Turing onto Quimby Pond Road with the warm summer air coming through my open car window I can’t help but smile. Seeing the road sign makes me instantly feel like it is truly summer; I am almost at camp where campfires, berry picking, and summer relaxing resides. Soon I will sit on the porch and have a summer drink— there will be yard games and canoeing and fishing.
In the evening I slip away and sit on the front steps looking at the stars in the clear summer sky, the loons call on the water sending shivers down my arms…or maybe it’s the cooler air. It is mid-August, and the weather has turned cool at night, perfect for sleeping, but not too cold to close the windows and I keep listening to the loons as I curl up in bed.
On my morning walk to the pond the sun pierces the mist rising out of the trees and turns the pond pink as it chases the last of the mist off the water. Three mallard ducks swim in front of me on the shore and a belted kingfisher flies from the tree next to me. It swoops low to the water as it hunts and his blue wings flash in my direction. I pick raspberries as I walk back, ready for another day of summer at Red Quill.
Happy Summer Solstice! June brought the official start of summer and it was a great month for fishing and basking in the sun. It has been warm and sunny in Rangeley, with occasional rain to keep the water cool for the fish. It’s that time of year when the garden salads are plentiful, the days are sunny and warm and the fish are biting.
When the road-side fishing holes are full of fisherman and everyone is vying for the same fish, I reel in my line, pack a bag for the day and get on my bike to find the places that you can’t drive to. With my flyrod in one hand, handlebars in the other and the sun on my back, I take to the woods and follow the rivers along the old woods-roads for the day. Often, the best fishing holes are off the beaten path and take a little effort to get to, but they’re always worth it.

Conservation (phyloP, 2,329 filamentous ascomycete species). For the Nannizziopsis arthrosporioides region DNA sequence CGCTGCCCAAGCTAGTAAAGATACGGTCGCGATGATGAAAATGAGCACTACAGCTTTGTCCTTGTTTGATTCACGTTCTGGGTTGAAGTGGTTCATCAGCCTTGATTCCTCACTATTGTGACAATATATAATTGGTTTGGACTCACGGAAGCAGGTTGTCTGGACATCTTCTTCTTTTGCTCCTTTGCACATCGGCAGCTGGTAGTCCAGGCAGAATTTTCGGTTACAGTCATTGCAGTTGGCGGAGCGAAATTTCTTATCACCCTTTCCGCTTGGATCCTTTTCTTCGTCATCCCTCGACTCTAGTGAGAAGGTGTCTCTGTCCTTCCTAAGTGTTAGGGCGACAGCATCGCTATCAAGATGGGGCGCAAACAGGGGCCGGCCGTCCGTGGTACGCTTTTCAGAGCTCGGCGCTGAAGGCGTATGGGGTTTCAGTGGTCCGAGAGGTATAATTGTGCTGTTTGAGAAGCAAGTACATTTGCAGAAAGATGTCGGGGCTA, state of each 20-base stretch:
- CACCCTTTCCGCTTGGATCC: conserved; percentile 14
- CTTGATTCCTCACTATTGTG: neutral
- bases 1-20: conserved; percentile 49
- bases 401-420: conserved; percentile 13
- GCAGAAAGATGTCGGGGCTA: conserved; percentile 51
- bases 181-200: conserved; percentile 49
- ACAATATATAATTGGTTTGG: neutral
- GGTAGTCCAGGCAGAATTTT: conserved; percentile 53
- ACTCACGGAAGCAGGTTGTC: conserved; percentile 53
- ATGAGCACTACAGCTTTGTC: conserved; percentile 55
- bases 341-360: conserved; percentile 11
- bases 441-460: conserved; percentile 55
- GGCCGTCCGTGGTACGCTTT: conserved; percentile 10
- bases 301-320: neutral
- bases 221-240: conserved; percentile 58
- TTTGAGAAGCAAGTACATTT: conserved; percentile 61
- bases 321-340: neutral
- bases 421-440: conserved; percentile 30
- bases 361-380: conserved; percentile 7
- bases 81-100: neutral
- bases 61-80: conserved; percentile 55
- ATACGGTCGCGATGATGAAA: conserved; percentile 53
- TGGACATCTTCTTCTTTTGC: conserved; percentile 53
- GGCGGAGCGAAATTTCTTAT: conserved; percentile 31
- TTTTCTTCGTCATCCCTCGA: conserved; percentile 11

landing a big one!
Whether fishing the rivers, paddling around Quimby Pond, or lying in the hammock, now is the time to be in Rangeley!
early morning fishing
white wood violet
In Rangeley this month the spring ephemeral flowers have been blooming! This group of wildflowers grow on the forest floor of Northern Hardwood Forests and have just a short window of time to sprout, bloom, and be pollinated before the forest canopy shades their habitat. They sprint from the time of the last frost to the time when the leaves block their sunlight. The yard of Red Quill Camp was filled with little white wood violets and sprinkled with painted trilliums this May!
The warblers have also returned from Central and South America, singing with the loons in the early morning and evening, and feeding at the birdfeeder in the backyard. I sit on the porch of camp with an evening cup of tea and listen to the sounds of the Red Eyed Vireo performing his monologue as he tries out each branch of a tree to find his niche, asking “Where are you? Here I am!” over and over again. The Black Throated Green Warbler dominates the evening chorus with his song: “trees-trees-trees!” And my favorite—the Wood Thrush— sings his flute-like spiraling song late into the evening after the others have quieted down. It’s a great time to be in the northeast—it’s a time of spring magic when delicate and colorful woods flowers are blooming and choruses of melodic bird songs surround Red Quill Camp.
Check out the new rock wall and flowerbed in front of camp built by Keith Wehmeyer!
rock wall & flowerbed
radio flyer flowerbed
It’s the first week of April, which means the weasels’ and rabbits’ fur has started to change back to brown from its winter white. It’s still light at 7PM and fishing season has started. Soon Mink and Woodchuck will have their young. But it is still very much winter in Rangeley. Perhaps next week will bring a few patches of bare ground, where the weasels and rabbit will be able to blend in, but for now anything that isn’t white sticks out like a glowing cabin window at night. It’s going to take another week or more of warm sunny spring days to melt the snow.
But spring does come after winter and the days have started warming up. Sap is flowing from the maple trees and steam rolls out of sugar shack roofs and windows as it’s boiled into maple syrup. The smell of sweet sap steam, wet snow, and dirt waiting to be exposed fills the air. It’s April in Rangeley.